Gifts from Ziglar

Last week we mourned the passing of Zig Ziglar, perhaps the most popular and most respected motivational speaker of our time.  Those of us who started in sales were well aware of his thoughts, ideas and challenges.  He tried to make people better, make their lives more meaningful and make people more successful at what they do and understand those things that were really important.  As a sales person he made the work meaningful.  Take a look at Zig’s obituary in the New York Times to get an overview of what the man was all about.

Perhaps the best way to remember Ziglar is to take a few minutes to read over some of his most memorable sayings and reflect on them for a couple minutes.  He talks about the importance of goals and then working to achieve them.  Selling is all about the other person, not you.  Laughter is critically important.  Attitude is the key to everything.  Adversity is what is needed for change and eventual success.  It is not how much you have but rather how much you use.  Self image is critically important.  Motivation is something you need to do every day like taking a bath.  Tough times are opportunities.  And the lessons go on and on.

The more I review all that Ziglar has taught us the more relevant I think it is for today.  These teachings are not some witty sayings that keep sales people motivated but rather basic principles for all of us.  I am fortunate to be able to work with lots of marketing people in lots of companies.  These are not “entry level” positions and most have been extremely successful in their lives and that is why they are running significant brands.  The most successful ones clearly have consistent character traits that have been developed throughout their lives.  It might be worth the time to reflect on some of these patterns and see if you don’t see the same in your workplace.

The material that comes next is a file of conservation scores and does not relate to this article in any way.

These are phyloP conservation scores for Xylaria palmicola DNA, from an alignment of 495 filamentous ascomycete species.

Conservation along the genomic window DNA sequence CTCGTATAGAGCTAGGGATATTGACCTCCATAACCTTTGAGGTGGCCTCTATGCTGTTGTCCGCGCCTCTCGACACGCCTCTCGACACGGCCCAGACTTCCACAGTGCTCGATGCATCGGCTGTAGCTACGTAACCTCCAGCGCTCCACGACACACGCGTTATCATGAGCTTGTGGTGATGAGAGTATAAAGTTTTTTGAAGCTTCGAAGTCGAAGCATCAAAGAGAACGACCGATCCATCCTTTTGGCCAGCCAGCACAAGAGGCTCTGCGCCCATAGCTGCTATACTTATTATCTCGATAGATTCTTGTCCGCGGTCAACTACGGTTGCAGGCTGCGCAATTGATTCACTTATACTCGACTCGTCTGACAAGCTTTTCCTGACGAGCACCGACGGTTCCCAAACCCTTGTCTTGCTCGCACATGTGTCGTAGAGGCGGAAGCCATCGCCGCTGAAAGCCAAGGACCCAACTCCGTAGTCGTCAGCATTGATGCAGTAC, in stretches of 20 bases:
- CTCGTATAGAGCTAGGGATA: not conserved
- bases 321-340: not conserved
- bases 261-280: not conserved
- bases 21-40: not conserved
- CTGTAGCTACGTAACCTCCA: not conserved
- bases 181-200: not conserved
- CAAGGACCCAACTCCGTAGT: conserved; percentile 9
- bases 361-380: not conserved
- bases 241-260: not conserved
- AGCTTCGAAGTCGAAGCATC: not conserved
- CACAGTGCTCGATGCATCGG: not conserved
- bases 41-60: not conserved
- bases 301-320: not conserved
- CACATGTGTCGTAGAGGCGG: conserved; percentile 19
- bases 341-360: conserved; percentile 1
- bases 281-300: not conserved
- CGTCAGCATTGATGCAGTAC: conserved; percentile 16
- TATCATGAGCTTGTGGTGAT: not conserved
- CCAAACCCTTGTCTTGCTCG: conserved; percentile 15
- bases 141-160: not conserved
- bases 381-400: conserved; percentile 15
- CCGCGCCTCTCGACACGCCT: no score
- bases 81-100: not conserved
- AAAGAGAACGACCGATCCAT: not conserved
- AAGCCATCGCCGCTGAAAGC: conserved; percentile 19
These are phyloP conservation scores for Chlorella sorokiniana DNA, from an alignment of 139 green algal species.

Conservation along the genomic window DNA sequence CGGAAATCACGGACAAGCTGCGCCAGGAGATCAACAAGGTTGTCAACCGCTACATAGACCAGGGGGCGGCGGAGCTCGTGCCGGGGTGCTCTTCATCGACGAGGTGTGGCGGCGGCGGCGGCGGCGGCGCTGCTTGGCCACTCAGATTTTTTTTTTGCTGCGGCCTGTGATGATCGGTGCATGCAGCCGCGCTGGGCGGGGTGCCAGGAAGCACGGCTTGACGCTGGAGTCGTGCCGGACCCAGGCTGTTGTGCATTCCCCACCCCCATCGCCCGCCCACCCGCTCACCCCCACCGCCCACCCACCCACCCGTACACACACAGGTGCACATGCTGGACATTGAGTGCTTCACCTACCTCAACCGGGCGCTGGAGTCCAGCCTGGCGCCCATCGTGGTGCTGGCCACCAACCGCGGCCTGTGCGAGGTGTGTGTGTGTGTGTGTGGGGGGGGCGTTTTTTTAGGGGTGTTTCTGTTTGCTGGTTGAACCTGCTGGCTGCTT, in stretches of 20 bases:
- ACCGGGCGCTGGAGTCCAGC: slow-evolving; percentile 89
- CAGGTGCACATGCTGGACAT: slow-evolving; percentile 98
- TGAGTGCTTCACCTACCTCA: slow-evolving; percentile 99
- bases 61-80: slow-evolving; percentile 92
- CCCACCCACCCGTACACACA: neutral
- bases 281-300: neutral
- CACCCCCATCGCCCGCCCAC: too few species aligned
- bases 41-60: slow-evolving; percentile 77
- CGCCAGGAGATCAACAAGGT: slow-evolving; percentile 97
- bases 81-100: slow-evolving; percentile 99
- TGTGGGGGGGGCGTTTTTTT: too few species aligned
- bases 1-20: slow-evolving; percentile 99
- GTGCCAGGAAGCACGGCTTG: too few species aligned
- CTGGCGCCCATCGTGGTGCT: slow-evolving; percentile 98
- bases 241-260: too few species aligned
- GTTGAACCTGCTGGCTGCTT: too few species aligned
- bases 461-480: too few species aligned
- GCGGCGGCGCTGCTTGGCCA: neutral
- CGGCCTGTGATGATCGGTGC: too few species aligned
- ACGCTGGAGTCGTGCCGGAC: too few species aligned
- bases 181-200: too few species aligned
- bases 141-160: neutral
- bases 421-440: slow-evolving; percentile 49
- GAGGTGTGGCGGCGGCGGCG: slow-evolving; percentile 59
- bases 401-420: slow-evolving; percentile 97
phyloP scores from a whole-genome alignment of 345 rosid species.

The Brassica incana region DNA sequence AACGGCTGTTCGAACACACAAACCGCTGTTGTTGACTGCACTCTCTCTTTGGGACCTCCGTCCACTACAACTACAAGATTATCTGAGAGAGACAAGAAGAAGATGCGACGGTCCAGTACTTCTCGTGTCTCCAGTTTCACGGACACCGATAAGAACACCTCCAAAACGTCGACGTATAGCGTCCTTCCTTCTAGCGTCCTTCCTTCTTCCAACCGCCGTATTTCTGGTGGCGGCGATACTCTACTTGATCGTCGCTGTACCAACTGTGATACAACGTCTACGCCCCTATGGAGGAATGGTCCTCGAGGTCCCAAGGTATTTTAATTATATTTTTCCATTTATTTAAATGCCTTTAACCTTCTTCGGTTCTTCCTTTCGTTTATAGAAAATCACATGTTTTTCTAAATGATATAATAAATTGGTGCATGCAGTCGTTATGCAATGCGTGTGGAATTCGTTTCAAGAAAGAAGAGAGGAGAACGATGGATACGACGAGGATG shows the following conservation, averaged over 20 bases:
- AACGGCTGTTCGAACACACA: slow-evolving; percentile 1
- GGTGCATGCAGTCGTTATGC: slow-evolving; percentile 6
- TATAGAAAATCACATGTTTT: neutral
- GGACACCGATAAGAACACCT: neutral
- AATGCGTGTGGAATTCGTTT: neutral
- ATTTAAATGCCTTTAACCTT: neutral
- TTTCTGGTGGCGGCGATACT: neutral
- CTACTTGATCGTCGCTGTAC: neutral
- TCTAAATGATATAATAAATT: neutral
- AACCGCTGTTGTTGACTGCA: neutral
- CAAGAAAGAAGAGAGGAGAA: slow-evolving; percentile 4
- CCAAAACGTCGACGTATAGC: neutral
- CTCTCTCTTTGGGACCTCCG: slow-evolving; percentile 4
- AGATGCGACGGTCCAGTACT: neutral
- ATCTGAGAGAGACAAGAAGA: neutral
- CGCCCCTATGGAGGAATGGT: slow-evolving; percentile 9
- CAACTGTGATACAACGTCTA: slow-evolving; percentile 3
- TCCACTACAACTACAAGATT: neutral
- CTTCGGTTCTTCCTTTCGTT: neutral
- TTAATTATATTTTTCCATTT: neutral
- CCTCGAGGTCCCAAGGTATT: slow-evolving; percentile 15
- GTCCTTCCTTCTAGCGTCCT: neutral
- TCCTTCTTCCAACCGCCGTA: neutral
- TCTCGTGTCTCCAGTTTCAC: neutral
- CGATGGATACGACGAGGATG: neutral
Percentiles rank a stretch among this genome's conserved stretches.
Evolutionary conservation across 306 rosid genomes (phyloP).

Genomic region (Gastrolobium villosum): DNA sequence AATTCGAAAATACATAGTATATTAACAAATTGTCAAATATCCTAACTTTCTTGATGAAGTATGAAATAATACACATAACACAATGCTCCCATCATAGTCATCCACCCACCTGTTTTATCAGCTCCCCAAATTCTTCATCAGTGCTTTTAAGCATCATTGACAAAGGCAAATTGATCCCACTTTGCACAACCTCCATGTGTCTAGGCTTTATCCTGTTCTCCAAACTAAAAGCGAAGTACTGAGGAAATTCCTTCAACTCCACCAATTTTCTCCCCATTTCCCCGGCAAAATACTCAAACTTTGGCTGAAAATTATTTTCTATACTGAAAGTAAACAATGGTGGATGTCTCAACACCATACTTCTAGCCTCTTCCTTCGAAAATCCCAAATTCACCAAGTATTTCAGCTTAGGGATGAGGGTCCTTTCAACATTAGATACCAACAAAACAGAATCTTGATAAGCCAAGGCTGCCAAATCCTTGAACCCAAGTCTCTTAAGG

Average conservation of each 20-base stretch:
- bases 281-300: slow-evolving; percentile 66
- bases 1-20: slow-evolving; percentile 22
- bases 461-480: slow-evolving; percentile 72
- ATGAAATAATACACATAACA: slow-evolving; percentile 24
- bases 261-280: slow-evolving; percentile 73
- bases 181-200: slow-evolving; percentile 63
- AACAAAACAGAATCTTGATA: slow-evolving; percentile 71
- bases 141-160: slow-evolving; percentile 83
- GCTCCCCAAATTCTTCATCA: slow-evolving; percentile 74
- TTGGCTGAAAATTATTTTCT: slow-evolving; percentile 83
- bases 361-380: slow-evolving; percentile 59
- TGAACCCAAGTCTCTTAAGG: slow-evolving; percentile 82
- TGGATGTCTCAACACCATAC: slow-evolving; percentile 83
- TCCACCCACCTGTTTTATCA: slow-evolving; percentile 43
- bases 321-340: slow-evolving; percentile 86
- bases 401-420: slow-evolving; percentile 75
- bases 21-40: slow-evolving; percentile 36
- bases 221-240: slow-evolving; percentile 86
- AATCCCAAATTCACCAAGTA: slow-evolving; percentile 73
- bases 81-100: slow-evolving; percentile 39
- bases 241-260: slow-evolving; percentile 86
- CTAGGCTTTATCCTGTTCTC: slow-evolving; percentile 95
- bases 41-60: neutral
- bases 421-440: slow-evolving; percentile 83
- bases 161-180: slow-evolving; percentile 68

Perhaps the number one trait I see for those who are successful is that they really care about other people.  In their personal lives they work with nonprofits and are engaged in their kid’s activities.  They are concerned about the issues of the world.  At work, despite being extremely successful, they concentrate and worry about the success of others.  They are concerned about the patients who take their drugs and the physicians who provide them.  They are constantly trying to make people around them better, not just to improve the business, but also to allow their colleagues to achieve their own personal goals.  There is an aura of selflessness.

Successful people always seem to be having a good time.  They laugh and don’t take themselves too seriously.  They do take work and the development of others seriously but they are quick to point out where they themselves mess up.  They work long and hard and it is this attitude of always trying to have a good time that seems to keep them going.  They are fun to be around and just seem so full of life.  They get promoted not just because they are good at what they do but because people want to be around them and have them on their teams.  It just makes sense, people want to be around people that make them feel good rather than depressed.

I always try to stress the importance of treating others in a way that shows they are important.  Return phone calls.  Send an occasional email.  Remember them.  One of the thoughts I like to leave people with is that when a vendor, a coworker or whoever comes up with that one spectacular breakthrough idea that could change the world you want them to come to you first.  Think about where you would go with your idea.  My bet is it would be to the person who treated you with respect and cared about you as a person and who you trust.  You see, Zig’s thoughts are really about becoming successful by doing the right things to yourself and for others every day.  These ideas will live forever.

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